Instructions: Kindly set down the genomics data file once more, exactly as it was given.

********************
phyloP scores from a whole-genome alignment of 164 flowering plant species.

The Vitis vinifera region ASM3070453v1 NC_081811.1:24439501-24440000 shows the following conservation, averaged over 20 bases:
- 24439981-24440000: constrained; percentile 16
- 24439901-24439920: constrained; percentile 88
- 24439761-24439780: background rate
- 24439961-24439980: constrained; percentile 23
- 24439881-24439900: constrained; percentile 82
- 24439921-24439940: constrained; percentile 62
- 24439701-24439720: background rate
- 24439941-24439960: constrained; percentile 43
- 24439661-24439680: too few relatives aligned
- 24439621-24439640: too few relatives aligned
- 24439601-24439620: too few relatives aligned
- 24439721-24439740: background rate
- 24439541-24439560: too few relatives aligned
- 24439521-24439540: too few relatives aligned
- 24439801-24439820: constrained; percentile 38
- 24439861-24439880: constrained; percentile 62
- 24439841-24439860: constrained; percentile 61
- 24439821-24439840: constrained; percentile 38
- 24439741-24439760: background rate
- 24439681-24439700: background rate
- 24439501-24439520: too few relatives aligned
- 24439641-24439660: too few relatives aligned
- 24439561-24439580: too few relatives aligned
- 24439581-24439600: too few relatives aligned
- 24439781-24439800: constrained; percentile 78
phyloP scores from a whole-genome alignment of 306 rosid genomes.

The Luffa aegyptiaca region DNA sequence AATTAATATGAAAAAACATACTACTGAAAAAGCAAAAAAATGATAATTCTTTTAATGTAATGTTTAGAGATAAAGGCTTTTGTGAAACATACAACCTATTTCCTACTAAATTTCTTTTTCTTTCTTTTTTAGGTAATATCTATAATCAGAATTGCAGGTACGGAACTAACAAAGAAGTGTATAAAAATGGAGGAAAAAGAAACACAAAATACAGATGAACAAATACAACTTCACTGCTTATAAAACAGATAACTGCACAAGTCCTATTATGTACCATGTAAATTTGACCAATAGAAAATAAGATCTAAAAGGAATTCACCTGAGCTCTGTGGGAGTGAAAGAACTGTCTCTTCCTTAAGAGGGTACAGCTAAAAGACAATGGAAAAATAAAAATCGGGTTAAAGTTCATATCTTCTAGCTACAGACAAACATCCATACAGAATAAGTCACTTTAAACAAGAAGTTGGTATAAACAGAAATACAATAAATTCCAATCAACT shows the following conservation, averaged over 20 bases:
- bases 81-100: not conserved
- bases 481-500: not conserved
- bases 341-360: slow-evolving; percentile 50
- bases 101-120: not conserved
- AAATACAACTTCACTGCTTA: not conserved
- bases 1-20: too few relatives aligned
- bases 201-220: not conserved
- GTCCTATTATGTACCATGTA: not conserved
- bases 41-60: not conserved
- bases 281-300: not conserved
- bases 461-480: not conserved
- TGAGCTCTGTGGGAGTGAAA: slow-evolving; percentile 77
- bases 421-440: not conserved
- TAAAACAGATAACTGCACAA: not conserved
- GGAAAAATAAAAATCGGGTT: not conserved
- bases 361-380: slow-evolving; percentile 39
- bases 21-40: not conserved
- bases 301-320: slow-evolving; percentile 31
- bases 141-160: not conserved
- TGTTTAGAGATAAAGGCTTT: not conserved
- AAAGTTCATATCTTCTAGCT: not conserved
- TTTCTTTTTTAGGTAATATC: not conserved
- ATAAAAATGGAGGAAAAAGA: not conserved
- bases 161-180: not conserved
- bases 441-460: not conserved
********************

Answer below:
phyloP scores from a whole-genome alignment of 164 flowering plant species.

The Vitis vinifera region ASM3070453v1 NC_081811.1:24439501-24440000 shows the following conservation, averaged over 20 bases:
- 24439981-24440000: constrained; percentile 16
- 24439901-24439920: constrained; percentile 88
- 24439761-24439780: background rate
- 24439961-24439980: constrained; percentile 23
- 24439881-24439900: constrained; percentile 82
- 24439921-24439940: constrained; percentile 62
- 24439701-24439720: background rate
- 24439941-24439960: constrained; percentile 43
- 24439661-24439680: too few relatives aligned
- 24439621-24439640: too few relatives aligned
- 24439601-24439620: too few relatives aligned
- 24439721-24439740: background rate
- 24439541-24439560: too few relatives aligned
- 24439521-24439540: too few relatives aligned
- 24439801-24439820: constrained; percentile 38
- 24439861-24439880: constrained; percentile 62
- 24439841-24439860: constrained; percentile 61
- 24439821-24439840: constrained; percentile 38
- 24439741-24439760: background rate
- 24439681-24439700: background rate
- 24439501-24439520: too few relatives aligned
- 24439641-24439660: too few relatives aligned
- 24439561-24439580: too few relatives aligned
- 24439581-24439600: too few relatives aligned
- 24439781-24439800: constrained; percentile 78
phyloP scores from a whole-genome alignment of 306 rosid genomes.

The Luffa aegyptiaca region DNA sequence AATTAATATGAAAAAACATACTACTGAAAAAGCAAAAAAATGATAATTCTTTTAATGTAATGTTTAGAGATAAAGGCTTTTGTGAAACATACAACCTATTTCCTACTAAATTTCTTTTTCTTTCTTTTTTAGGTAATATCTATAATCAGAATTGCAGGTACGGAACTAACAAAGAAGTGTATAAAAATGGAGGAAAAAGAAACACAAAATACAGATGAACAAATACAACTTCACTGCTTATAAAACAGATAACTGCACAAGTCCTATTATGTACCATGTAAATTTGACCAATAGAAAATAAGATCTAAAAGGAATTCACCTGAGCTCTGTGGGAGTGAAAGAACTGTCTCTTCCTTAAGAGGGTACAGCTAAAAGACAATGGAAAAATAAAAATCGGGTTAAAGTTCATATCTTCTAGCTACAGACAAACATCCATACAGAATAAGTCACTTTAAACAAGAAGTTGGTATAAACAGAAATACAATAAATTCCAATCAACT shows the following conservation, averaged over 20 bases:
- bases 81-100: not conserved
- bases 481-500: not conserved
- bases 341-360: slow-evolving; percentile 50
- bases 101-120: not conserved
- AAATACAACTTCACTGCTTA: not conserved
- bases 1-20: too few relatives aligned
- bases 201-220: not conserved
- GTCCTATTATGTACCATGTA: not conserved
- bases 41-60: not conserved
- bases 281-300: not conserved
- bases 461-480: not conserved
- TGAGCTCTGTGGGAGTGAAA: slow-evolving; percentile 77
- bases 421-440: not conserved
- TAAAACAGATAACTGCACAA: not conserved
- GGAAAAATAAAAATCGGGTT: not conserved
- bases 361-380: slow-evolving; percentile 39
- bases 21-40: not conserved
- bases 301-320: slow-evolving; percentile 31
- bases 141-160: not conserved
- TGTTTAGAGATAAAGGCTTT: not conserved
- AAAGTTCATATCTTCTAGCT: not conserved
- TTTCTTTTTTAGGTAATATC: not conserved
- ATAAAAATGGAGGAAAAAGA: not conserved
- bases 161-180: not conserved
- bases 441-460: not conserved